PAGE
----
Historical Marker Series

Harriet Tubman Underground Railroad Byway

Showing results 1 to 10 of 18
www.historicalmarkerproject.com/markers/HM1I4M_william-still-center-families-divided-united_Denton-MD.html
William Still's mother Sidney and several of his siblings lived in a cottage on the plantation where they were enslaved. Sidney escaped with her children to join her husband in New Jersey, but she was soon recaptured and returned to Maryland. Leaving her tw…
www.historicalmarkerproject.com/markers/HM1I4O_sailing-away-to-freedom-glipin-point_Preston-MD.html
Glipin's Point was one of the busiest wharves along the Choptank River in Caroline County where steamboats and sailing vessels transported people, timber, agricultural products, and seafood. It sat just upriver from Dr. Anthony C. Thompson's plantation wher…
www.historicalmarkerproject.com/markers/HM1I4S_webb-cabin-living-free_Preston-MD.html
Common in the mid-19th century, this cabin is a rare survivor today. James H. and Mary Ann Webb built this one-room house in the 1850s, using materials found in the surrounding landscape. Hand-hewn log walls rest on a foundation of ballast stones from ships…
www.historicalmarkerproject.com/markers/HM1I4T_leverton-house-finding-safe-haven_Preston-MD.html
Refugees from slavery came here for temporary sanctuary. Under the cover of darkness, they crept across these fields toward the home of Quaker Jacob and Hannah Leverton. The house, a rare, documented Underground Railroad station, still stands at the end of…
www.historicalmarkerproject.com/markers/HM1I4V_linchester-mill-living-dangerously_Preston-MD.html
Daily life at and around Linchester Mill provided fertile yet dangerous ground for those seeking freedom. The mill, a general store, post office and homes at this site brought whites and blacks, free and enslaved, into regular contact. Freedom and slavery…
www.historicalmarkerproject.com/markers/HM1I57_choptank-river-heritage-center-steal-away-by-river_Denton-MD.html
The Choptank River was as entwined with the history of slavery and freedom on the Eastern Shore as any plantation. Slaves arrived by boat for auction and left the dock in the hands of a new owner. At wharves like this, black watermen played an important rol…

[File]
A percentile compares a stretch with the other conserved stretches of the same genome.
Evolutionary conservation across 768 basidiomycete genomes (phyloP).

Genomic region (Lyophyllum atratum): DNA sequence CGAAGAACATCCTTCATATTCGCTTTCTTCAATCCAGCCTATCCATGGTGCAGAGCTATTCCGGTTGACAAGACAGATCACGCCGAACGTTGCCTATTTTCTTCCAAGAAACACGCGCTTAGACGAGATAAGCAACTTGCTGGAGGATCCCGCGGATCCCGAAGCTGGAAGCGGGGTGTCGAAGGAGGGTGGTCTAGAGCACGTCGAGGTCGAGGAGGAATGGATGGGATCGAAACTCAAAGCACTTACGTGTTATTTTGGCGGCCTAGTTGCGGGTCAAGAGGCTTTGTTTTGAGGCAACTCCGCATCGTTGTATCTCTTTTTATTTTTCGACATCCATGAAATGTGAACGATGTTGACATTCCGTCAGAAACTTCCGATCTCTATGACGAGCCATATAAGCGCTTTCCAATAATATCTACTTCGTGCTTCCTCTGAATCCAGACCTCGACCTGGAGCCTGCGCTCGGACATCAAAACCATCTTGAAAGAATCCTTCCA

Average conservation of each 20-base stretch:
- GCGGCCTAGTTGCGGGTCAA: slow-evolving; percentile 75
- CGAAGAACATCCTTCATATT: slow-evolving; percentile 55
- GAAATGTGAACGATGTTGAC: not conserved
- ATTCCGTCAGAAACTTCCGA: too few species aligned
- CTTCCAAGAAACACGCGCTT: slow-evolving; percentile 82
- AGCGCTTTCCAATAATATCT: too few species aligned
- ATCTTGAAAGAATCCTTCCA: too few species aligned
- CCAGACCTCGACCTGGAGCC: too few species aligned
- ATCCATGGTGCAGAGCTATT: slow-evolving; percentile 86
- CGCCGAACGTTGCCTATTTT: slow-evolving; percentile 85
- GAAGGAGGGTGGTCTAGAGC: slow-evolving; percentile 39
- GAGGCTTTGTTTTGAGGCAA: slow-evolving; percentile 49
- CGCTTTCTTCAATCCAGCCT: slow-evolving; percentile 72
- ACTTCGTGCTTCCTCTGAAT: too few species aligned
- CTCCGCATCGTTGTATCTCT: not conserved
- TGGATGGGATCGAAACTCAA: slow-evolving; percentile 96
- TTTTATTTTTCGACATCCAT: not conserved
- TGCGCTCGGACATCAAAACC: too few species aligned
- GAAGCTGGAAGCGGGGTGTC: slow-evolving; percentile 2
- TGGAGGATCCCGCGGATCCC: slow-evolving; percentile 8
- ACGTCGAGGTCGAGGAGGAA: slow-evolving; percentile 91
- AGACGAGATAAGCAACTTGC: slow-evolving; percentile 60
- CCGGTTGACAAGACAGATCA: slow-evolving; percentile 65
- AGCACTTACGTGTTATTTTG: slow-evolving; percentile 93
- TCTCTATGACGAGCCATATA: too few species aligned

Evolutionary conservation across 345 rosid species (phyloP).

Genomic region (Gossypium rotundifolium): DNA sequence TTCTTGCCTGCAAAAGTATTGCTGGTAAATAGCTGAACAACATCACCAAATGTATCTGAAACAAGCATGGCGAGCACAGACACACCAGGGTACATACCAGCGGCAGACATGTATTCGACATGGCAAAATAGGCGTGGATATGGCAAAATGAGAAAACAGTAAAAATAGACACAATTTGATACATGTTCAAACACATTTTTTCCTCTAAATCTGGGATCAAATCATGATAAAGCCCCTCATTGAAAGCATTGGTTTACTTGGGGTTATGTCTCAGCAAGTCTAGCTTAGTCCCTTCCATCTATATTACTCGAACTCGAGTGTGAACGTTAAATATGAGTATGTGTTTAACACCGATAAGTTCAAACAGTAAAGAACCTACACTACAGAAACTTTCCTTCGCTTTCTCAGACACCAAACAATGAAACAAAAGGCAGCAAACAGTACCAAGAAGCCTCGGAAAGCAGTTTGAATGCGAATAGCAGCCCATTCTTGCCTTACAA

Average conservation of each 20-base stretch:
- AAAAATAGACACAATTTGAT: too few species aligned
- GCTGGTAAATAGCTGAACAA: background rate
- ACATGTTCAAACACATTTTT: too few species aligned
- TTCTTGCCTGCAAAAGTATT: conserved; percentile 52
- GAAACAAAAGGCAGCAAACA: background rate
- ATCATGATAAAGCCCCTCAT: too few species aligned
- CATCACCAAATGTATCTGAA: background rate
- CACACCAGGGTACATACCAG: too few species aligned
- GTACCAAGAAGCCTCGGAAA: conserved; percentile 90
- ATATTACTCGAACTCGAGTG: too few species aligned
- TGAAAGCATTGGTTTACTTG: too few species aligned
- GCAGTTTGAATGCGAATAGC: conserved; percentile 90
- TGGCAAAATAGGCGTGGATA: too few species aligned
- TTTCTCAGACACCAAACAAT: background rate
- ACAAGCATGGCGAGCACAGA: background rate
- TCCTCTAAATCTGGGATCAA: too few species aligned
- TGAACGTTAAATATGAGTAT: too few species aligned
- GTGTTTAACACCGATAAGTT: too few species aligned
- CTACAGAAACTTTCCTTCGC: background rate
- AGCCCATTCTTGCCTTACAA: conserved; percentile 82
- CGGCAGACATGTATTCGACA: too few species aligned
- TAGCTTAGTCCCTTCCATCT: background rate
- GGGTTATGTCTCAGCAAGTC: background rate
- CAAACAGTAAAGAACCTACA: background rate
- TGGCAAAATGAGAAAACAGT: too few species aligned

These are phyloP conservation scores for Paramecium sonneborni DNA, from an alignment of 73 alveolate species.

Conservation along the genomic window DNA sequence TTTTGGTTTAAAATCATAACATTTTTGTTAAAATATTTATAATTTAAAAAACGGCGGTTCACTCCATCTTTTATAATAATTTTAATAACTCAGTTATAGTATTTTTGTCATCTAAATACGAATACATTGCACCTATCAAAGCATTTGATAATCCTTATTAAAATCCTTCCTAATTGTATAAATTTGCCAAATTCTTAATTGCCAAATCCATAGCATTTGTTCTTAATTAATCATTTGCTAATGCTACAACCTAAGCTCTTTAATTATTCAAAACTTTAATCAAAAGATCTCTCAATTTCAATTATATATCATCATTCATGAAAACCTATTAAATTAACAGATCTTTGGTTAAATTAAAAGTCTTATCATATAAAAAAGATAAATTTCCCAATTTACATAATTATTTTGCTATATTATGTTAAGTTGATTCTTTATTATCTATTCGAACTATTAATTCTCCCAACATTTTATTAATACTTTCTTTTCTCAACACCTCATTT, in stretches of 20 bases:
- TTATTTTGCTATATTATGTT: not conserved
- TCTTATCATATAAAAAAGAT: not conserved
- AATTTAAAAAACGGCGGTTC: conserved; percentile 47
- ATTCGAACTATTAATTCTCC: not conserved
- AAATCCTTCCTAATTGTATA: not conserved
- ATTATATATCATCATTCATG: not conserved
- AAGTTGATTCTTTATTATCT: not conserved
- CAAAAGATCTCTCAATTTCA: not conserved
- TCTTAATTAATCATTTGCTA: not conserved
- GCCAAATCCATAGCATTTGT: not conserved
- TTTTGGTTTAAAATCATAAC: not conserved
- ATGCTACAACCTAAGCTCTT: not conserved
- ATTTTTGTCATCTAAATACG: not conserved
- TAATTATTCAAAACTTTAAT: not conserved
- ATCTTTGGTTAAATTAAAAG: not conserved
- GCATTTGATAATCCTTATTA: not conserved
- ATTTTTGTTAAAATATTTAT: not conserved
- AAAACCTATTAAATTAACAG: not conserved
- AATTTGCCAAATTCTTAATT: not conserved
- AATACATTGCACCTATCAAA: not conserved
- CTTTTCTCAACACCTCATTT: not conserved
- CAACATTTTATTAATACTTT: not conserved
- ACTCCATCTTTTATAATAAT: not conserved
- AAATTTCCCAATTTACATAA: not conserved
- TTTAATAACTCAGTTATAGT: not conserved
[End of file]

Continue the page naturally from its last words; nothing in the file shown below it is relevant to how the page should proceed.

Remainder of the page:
www.historicalmarkerproject.com/markers/HM1I58_moses-and-the-hounds_Denton-MD.html
Growing up as a slave near Easton, MD, Moses Viney often heard, "The wild geese come from Canada, where all are free." When he was 23 years old, Moses learned he might be sold to a new owner in the Deep South. To avoid this fate, he and two friend…
www.historicalmarkerproject.com/markers/HM1I59_caroline-courthouse-in-the-shadow-of-justice_Denton-MD.html
Many facets of 19th century rural life focused on a county's courthouse. Elected officials, lawyers, merchants, and ordinary citizens all had reasons to gather at the Caroline County Courthouse Square. For the enslaved and abolitionists, the square possesse…
www.historicalmarkerproject.com/markers/HM1I5L_greensboro-threatened-by-ideas_Greensboro-MD.html
More than cargo flowed through commercial towns like Greensboro. Abolitionist ideas and freedom seekers on the move created tension within a society dependent on slavery. Site of the northern-most bridge over the Choptank River, Greensboro served as a link…
www.historicalmarkerproject.com/markers/HM1I5M_adkins-arboretum-slavery-arboretum_Ridgely-MD.html
The forests and waterways of the Eastern Shore, traditional land of the Choptank and Nanticoke Indians, provided the backup for the austere home life, backbreaking labor, and dramatic escapes of enslaved blacks. Hundreds of acres of white oak, black walnut…
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